IRS Information Letters Provide Further Guidance on “Employer Payment Plans”

The IRS has released a series of information letters providing further guidance on the application of ACA group health plan market reforms to various types of employer health care arrangements. These information letters provide further definition to when the IRS will consider an arrangement to be an impermissible “employer payment plan” that does not satisfy the ACA market reforms. As previously discussed here and here and here, adopting an impermissible employer payment plan exposes employers to excise taxes under Code § 4980D ($100 per day per affected individual).

I. Opt-Out Arrangements. In Letter 2016-0023 the IRS indicated that if an employer pays additional taxable compensation to employees who forgo coverage under the employer’s group health plan (opt-out payments), due to having other coverage, the employer will not trigger the 4980D excise tax, as long as the amount of additional taxable compensation is unrelated to the cost of the employee’s other coverage.

II. Small Plans Exception. In Letter 2016-0005 the IRS allowed reimbursement of individual policy premiums provided that there is only one “active” employee in the plan. This is because the ACA market reform rules do not apply to a group health plan if the plan has less than 2 participants who are active employees.

III. Relief For S Corporations. Letter 2016-0021 explains that S Corporations may continue to pay for or reimburse premiums for their “2% shareholders-employees” without being subject to Code 4980D excise taxes, until further guidance is issued (this position was previously stated in Notice 2015-17). This relief does not, however, apply to S corporation employees who are not 2% owners.

IV. Beware of Promoters Promising They Can Structure a Plan to Allow Reimbursement of Individual Policy Premiums. In Letter 2016-0019 the Treasury explains that it has been made aware of a number of what it describes as “schemes”, whereby promoters are marketing products that they are claiming will allow employers to reimburse individual health policy premiums without violating the ACA market reforms. Treasury is looking at the information and warns that it disagrees with the promoters’ claims that their product does not impose an annual limit on essential health benefits. Consequently, their product fails to meet the market reforms.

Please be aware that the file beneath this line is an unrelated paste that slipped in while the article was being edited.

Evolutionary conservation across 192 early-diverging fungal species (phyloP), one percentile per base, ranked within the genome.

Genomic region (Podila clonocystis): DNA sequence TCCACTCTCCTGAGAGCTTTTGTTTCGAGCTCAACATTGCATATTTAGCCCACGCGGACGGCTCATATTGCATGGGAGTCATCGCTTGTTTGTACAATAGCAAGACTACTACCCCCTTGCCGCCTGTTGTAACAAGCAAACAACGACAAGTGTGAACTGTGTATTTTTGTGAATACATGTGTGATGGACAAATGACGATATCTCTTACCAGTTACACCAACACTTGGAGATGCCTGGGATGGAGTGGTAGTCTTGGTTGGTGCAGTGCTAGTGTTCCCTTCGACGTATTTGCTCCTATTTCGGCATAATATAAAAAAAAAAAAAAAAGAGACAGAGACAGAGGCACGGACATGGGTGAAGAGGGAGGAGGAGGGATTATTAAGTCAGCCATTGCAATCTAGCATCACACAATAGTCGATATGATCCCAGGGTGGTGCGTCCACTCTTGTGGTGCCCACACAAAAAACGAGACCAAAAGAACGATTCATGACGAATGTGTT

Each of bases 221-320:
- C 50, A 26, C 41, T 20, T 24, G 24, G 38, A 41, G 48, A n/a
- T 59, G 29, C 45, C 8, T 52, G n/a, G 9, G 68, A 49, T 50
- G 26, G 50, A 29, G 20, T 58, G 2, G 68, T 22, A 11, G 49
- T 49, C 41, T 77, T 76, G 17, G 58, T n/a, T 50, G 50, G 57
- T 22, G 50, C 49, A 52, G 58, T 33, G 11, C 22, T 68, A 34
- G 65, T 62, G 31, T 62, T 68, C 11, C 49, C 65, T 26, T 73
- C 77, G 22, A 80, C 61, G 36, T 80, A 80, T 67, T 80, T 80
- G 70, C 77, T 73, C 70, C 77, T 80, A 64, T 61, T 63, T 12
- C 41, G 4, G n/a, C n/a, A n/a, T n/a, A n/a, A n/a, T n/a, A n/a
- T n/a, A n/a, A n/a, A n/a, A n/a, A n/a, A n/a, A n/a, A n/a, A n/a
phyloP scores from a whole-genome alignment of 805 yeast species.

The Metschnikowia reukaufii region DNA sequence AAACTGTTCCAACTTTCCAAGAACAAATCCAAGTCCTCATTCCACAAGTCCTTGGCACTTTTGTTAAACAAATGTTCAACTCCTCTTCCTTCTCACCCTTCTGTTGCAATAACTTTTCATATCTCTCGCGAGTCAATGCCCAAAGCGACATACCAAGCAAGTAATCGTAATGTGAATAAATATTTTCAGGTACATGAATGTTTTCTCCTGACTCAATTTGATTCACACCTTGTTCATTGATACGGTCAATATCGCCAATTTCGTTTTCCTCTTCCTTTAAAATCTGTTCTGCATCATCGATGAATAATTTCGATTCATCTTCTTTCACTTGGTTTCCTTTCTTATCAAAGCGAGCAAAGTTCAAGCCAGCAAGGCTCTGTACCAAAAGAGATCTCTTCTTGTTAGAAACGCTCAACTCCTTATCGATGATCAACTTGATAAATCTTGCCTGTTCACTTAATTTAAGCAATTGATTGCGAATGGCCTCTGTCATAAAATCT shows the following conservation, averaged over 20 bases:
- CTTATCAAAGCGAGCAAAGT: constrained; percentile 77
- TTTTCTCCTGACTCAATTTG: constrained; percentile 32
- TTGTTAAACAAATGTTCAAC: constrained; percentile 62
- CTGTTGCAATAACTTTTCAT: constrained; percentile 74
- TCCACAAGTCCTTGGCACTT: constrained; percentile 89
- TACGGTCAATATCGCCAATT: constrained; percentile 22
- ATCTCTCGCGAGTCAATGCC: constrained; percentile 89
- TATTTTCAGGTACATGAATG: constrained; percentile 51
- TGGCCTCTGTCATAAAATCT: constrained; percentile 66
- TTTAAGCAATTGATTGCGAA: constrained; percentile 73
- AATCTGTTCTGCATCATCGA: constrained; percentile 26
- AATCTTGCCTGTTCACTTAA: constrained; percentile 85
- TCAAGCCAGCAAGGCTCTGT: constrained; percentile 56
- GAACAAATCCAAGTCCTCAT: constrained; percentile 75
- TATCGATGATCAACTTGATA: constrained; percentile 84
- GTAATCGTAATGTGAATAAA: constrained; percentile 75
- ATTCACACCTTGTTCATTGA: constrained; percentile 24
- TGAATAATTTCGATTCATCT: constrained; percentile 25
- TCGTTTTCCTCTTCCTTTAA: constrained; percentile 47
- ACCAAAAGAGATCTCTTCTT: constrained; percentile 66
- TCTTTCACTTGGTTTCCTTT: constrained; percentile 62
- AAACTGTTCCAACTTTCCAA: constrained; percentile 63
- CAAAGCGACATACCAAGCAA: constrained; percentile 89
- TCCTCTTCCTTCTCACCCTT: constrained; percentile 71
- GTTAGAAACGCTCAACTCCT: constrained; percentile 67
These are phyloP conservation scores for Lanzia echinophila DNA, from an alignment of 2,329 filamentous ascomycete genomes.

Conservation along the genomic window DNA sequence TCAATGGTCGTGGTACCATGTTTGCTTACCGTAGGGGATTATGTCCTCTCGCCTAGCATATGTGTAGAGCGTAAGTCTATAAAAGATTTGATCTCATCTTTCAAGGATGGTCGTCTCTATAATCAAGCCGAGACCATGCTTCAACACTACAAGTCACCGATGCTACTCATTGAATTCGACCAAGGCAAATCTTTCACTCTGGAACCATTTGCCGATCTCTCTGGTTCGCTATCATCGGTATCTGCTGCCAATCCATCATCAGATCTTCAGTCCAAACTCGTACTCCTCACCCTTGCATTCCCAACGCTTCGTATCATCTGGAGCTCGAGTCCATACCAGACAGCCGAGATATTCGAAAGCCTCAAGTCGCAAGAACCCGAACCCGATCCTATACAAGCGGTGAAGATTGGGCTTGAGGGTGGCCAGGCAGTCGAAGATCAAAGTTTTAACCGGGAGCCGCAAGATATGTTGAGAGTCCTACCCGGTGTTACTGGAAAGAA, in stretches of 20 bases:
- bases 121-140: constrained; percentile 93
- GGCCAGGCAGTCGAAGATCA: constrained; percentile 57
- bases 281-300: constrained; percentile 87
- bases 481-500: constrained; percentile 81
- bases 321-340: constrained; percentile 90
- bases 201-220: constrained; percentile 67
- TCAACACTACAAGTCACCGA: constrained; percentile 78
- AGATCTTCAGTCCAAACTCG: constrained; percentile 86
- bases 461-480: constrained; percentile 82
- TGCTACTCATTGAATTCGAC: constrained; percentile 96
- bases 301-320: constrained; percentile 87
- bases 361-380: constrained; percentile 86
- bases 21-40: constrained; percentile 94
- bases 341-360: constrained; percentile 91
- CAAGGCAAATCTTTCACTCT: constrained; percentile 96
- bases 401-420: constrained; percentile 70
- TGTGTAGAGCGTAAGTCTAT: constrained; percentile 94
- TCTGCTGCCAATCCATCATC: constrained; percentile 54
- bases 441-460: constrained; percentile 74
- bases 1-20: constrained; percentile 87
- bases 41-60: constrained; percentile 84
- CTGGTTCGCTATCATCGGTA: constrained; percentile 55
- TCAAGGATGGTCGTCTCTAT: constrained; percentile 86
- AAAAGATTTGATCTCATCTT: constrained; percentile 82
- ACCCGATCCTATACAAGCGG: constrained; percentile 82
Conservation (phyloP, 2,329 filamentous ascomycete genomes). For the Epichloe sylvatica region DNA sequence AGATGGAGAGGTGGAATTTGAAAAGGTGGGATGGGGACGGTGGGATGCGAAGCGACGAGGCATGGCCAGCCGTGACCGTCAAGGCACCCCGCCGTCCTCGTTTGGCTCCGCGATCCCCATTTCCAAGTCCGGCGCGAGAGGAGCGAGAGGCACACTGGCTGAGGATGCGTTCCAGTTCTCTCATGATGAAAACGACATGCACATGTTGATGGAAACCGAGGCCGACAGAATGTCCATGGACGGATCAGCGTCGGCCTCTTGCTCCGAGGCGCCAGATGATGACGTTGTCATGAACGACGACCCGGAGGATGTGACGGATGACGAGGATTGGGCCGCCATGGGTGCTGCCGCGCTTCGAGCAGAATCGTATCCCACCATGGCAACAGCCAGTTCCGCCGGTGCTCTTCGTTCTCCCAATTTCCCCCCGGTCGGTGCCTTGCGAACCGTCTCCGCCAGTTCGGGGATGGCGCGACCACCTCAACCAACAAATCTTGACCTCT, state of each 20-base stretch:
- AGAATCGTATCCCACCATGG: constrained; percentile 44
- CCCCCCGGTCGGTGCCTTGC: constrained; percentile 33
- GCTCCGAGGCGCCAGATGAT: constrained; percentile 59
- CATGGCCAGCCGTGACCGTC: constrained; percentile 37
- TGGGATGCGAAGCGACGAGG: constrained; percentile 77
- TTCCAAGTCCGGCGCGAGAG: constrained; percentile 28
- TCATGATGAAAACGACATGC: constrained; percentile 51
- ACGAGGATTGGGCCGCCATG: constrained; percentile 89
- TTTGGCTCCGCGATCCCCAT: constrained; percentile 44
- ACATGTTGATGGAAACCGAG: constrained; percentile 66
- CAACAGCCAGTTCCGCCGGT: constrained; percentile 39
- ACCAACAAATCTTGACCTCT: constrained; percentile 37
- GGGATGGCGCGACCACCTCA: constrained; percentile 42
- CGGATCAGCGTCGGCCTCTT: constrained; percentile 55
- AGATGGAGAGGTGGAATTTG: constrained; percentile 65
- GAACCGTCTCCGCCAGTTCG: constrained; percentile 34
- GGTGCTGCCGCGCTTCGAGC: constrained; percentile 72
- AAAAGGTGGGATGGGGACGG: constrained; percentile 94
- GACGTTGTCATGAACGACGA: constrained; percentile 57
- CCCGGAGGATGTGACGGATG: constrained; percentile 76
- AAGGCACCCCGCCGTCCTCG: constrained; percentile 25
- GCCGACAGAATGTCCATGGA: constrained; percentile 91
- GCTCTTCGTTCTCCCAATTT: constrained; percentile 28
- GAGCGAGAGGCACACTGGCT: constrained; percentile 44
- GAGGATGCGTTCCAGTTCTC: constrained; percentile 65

IRS Publishes Affordable Care Act Estimator Tools

The IRS Taxpayer Advocate Service has posted several useful tools for individuals and employers to help determine how the ACA may affect them and to estimate ACA related credits and payments.

The Employer Shared Responsibility Provision Estimator helps employers understand how the Employer Mandate works and how the penalties for not complying with the Employer Mandate may apply. Employers can use the estimator to determine:

  • The number of their full-time employees, including full-time equivalent employees
  • Whether they might be an Applicable Large Employer (ALE)
  • If they are an ALE, an estimate of the maximum amount of the potential liability for the employer shared responsibility payment that could apply to them, based on the number of full-time employees that they report, if they fail to offer coverage to their full-time employees

Caution: this tool is only designed for use in 2016 and forward (it is not designed to estimate 2015 penalties). Moreover, the tool can only provide an estimate of the maximum amount of potential liability for the employer shared responsibility payment.

IRS Clarifies Tax Treatment of Wellness Program Rewards

The IRS Chief Counsel Advice has issued a Memorandum explaining that an employer may not exclude from an employee’s income under section 105 or section 106:

1) cash rewards paid to an employee for participating in a wellness program; and

2) reimbursements of premiums for participating in a wellness program if the premiums for the wellness program were originally made by salary reduction through a section 125 cafeteria plan.